on 1 Jan, 1970
from Sunday Express:S (UK) / by Simon Button
Since scooping an Oscar for her stellar performance as Edith Piaf, Marion Cotillard has become a megastar – just one of the things she’s tickled pink about. Simon Button met Hollywood’s happiest actress
Marion Cotillard lets out an infectious gigle. “That’s so funny,” she says, looking down at the tape recorder that has been placed in front of her. “I can see it whirling round.”
You’d think from the look of amusement on her face, that Marion had never seen one before, which is odd considering the world’s press has courted the French beauty since her Best Actress Oscar for La Vie en Rose last year.
“But I still haven’t gotten used to all this,” she says demurely. Yes, she has an Oscar back home in Paris – as well as a Bafta, César and Golden Globe – yet however crowded her mantel may be, the 34 year old is as down-to-earth as international stars get.
Her stunning turn as tragic chanteuse Edith Piaf is strikingly accurate, but in the flesh Marion is fresh-faced, a genuine ingénue. And there’s certainly no air of tragedy around her.
“Every day is magical,” she smiles. “When I start thinking, ‘Oh well, it’s just another day’ I would have to do something else, but it’s still magical.”
Magical is ne of Marion’s favourite words, and her enthusiasm doesn’t wane as she talks about her most recent movie, Public Enemies. Set in 1930s Chicago, the filmm stars Johnny Depp and Christian Bale and follows the story of gangster John Dillinger. Marion plays his beguiling moll, Billie Frechette, a part she was hand-picked for by notoriously hard-to-please director Michael Mann. “When he asked me to be in the film I couldn’t believe it. I read this beautiful script and I fell in love with the movie – and Michael.”
Not literally. Her heart belongs to actor and director Guillaume Canet, her co-star in the 2003 French production Love Me If You Dare. She prefers not to talk about the relationship (“I get nervous that things I say might be misunderstood or misinterpreted”) but her smile indicates she’s in a happy place.
As befits the face of the new Lady Dior campaign, Marion is looking lovely in a blue dress, her dark hair bobbed. “If it were left to me I’d be wearing jeans and a T-shirt,” she says. “But I see fashion with different eyes now I’ve met John Galliano.”
Marion says all this in a heave French accent, stumbling over the occasional word as her joie de vivre gets the better of her. “Speaking ‘American’ in Public Enemies was very hard,” she admits. “When I started I thougth it wasn’t possible at all, but fortunately the character is half French. It’s very technical and you really have to work and work to crack it. It’s about using your whole face, jaw and tongue in a totally different way.”
Were there any words she struggled with? “‘Particularly’ is particularly difficult,” she says, mangling the consonants, “I would spend hours in front of the mirror with my dialect coach to observe my tongue.”
Growing up the daughter of actor parents, Marion is used to thespians practising their craft. “There were so many people in the house,” she recalls. “Everyone was enjoying themselves, rehearsing, having fun. It was like a playground.” When work took her parents away from home it wasn’t a wrench but a source of great excitement. “It was amazing to get letters from them when they were in Hong Kong or Peru or wherever. And they would bring me back ponchos and all sorts of gifts. It was magical. My parents definitely sparked something in me. I saw how happy and fullfilled they were, and I knew I wanted the same job.”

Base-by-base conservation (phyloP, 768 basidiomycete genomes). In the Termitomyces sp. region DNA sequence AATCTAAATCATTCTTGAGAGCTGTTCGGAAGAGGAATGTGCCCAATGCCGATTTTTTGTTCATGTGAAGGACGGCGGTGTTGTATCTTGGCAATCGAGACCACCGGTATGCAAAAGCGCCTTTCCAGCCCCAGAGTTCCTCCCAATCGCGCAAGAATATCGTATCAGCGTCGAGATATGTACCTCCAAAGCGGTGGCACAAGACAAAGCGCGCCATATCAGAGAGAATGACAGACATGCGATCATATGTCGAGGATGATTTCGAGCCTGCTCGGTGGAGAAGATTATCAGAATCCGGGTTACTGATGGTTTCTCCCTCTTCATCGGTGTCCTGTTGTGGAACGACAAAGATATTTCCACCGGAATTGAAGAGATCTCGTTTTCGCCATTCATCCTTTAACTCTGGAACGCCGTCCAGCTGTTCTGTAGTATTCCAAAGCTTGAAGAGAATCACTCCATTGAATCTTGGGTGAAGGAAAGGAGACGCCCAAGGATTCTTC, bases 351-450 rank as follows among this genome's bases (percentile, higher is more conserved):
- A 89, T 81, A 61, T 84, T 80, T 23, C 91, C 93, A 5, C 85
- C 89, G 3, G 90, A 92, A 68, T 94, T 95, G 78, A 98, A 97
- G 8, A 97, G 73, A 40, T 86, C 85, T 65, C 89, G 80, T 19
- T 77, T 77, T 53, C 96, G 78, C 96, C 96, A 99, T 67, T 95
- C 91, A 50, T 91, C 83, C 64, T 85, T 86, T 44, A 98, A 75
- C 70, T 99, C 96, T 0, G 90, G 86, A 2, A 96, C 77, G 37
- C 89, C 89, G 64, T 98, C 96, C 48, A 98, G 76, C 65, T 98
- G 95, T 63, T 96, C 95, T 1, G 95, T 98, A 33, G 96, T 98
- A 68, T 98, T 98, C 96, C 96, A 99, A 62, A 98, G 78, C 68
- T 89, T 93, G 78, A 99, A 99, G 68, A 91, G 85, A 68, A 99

She took drama lessons and stage and TV parts before breaking into French cinema in the mid-90s. She won a César for a small role in A Very Long Engagement in 2005, but only received global recognition for La Vie en Rose – a project she didn’t think was right for her when director Olvier Dahan first called.
“The idea of me as Piaf was completely crazy, but it seemed obvious to Olivier. Then I read the script and thought, ‘I want to be as crazy as him’. After that, it was all about the research. I only knew three or four of her songs. She was just an amazing voice in a little black dress and I knew nothing of her private life.
“The main thing about how I work is that I need to understand the character,” she continues. “I need to read every little thing I can read about her. I love to work this way. If you feed yourself with all the information, you get to understand who the character is. Then you can really be her.”
Dragging herself to the dark depths of human tragedy is a part of the job she relishes. “I love extreme scenes,” says Marion, whose character in Public Enemies endures a brutal beating from a wayward cop. “After a scene like that I feel kind of empty but also filled in.” She giggles at the gaffe and corrects herself. “I mean fulfilled. It’s like in sport you have a competition like the 100 metres, and after that you feel tired and empty but fulfilled because you did something that was intense. It’s the same feeling with acting and I really love it.”
Next up is her role alongside Daniel Day-Lewis in the American musical Nine, which also stars Nicole Kidman, Penélope Cruz and Sophia Loren. That must be daunting even for someone as down-to-earth as Marion.
“I don’t have much confidence in myself anyway,” is her surprising admission, “but one thing which helps me is the fact I’m not afraid of hard work. And to be in an American musical was a dream come true.”
This star-studded movie will up her profile and could come at a price for someone who values her privacy. “OK, acting is a hard job because you have to play with your emotions, but if I’m thirsty somebody will bring me a glass of water. It would be crazy to complain.
“I didn’t expect all this. I don’t know a word strong enough to describe what I’m living right now, but it’s an amazing feeling.”
Public Enemies is out on DVD on November 2. Nine is in cinemas from November 25.